That’s it! Now the problem in the WordPress editor should have been fixed. However, if it still shows the error, you need to clear your browser’s cache.
3. Clear Browser Cache (Optional)
If even after following the above mentioned steps the error doesn’t go away, please clear the cache from your browser.
Follow this article to learn how to clear your browser’s cache: https://www.digitaltrends.com/computing/how-to-clear-your-browser-cache/
For 99% of users, the problem should have been solved now. If the error in your WordPress still persists even after following all the above steps, then you’re the remaining 1% of the users.
So, if your problem still persists, there’s a last extra step that you need to follow.
Extra Step For 1% Of The Users Whose Problem Still Persists
Login to your WordPress dashboard and go to Plugins –> Add New and then install and activate the Classic Editor plugin.
Now try editing the old posts. You will see that now the posts open in the Classic Editor.
Now in the Classic Editor, at the right-hand side, you will see the option Switch To Block Editor. Click on it. The error should be gone now.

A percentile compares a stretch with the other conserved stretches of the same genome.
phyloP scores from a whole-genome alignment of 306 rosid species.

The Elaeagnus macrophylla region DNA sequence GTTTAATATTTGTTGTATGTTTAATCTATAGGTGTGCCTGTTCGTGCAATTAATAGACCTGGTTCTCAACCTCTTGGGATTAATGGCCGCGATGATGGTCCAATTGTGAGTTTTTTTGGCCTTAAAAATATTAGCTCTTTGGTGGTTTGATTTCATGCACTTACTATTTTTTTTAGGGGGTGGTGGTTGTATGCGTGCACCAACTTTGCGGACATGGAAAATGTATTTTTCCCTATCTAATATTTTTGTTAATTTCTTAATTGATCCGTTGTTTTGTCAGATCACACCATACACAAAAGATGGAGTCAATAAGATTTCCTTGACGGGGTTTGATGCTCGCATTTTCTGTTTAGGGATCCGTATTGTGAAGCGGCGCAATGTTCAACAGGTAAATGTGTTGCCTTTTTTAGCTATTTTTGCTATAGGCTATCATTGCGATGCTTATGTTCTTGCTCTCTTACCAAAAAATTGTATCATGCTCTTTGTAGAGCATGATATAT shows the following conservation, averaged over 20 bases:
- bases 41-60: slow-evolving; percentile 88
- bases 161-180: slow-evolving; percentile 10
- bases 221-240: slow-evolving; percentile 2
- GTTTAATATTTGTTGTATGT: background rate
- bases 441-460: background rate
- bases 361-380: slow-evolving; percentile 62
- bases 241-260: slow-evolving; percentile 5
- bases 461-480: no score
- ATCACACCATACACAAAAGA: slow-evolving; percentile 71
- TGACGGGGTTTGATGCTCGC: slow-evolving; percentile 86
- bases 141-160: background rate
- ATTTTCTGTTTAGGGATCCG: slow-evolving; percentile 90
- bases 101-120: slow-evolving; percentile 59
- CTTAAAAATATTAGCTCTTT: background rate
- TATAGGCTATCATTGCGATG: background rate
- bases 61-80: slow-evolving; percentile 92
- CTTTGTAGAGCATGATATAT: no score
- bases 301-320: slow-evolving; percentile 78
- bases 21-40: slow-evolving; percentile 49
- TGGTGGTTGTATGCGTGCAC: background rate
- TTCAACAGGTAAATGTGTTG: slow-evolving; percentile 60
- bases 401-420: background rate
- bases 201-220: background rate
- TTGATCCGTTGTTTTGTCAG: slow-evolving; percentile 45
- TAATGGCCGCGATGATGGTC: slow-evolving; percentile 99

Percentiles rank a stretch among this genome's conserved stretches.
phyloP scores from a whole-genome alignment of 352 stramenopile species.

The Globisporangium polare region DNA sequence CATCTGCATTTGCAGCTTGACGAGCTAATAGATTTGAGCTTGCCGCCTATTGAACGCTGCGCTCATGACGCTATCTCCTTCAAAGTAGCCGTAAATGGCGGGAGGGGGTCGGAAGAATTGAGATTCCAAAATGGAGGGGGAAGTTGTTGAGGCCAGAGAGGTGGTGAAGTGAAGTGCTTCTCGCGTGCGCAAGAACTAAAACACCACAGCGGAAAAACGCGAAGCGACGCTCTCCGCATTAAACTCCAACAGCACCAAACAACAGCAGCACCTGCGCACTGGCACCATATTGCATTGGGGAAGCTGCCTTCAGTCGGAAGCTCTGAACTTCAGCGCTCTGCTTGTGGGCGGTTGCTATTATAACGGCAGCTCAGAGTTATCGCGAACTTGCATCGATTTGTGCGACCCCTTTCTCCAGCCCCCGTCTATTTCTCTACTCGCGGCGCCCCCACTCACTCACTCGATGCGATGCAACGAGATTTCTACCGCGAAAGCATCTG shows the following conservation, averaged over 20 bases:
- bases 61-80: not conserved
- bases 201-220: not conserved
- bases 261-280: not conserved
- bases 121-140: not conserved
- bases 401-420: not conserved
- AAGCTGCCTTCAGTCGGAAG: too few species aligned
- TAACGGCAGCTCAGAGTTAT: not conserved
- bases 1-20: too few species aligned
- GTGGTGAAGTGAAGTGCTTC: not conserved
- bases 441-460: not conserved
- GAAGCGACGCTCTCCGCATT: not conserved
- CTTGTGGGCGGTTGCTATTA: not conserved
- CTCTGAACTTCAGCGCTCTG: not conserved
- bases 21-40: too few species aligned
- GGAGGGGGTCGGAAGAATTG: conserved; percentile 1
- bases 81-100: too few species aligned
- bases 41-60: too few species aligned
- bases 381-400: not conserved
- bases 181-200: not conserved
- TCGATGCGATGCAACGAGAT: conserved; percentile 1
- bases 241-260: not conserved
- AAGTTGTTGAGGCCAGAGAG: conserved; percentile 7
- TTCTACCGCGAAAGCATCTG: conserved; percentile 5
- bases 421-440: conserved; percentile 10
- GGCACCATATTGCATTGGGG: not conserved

However, if it still exists, here’s what you need to do next:
Fixing Plugin Conflicts
I recently found out that this problem is sometimes also caused by some 3rd party plugin conflicts, usually after they receive an update.
If none of the above method works, you need to find out if there’s a 3rd party plugin installed on your site that’s causing the problem, or not.
Here’s how to do that:
Make sure you do this at the time of the day when your site receives the least amount of traffic.
Take A Backup
If your host natively supports daily automatic backups, you can skip this step.
Go to Plugins –> Add New and search for “updraftplus”.
Install and Activate the plugin.
Now go to Plugins –> UpdraftPlus Settings and hit the big Backup Now button.
Turn On Maintenance Mode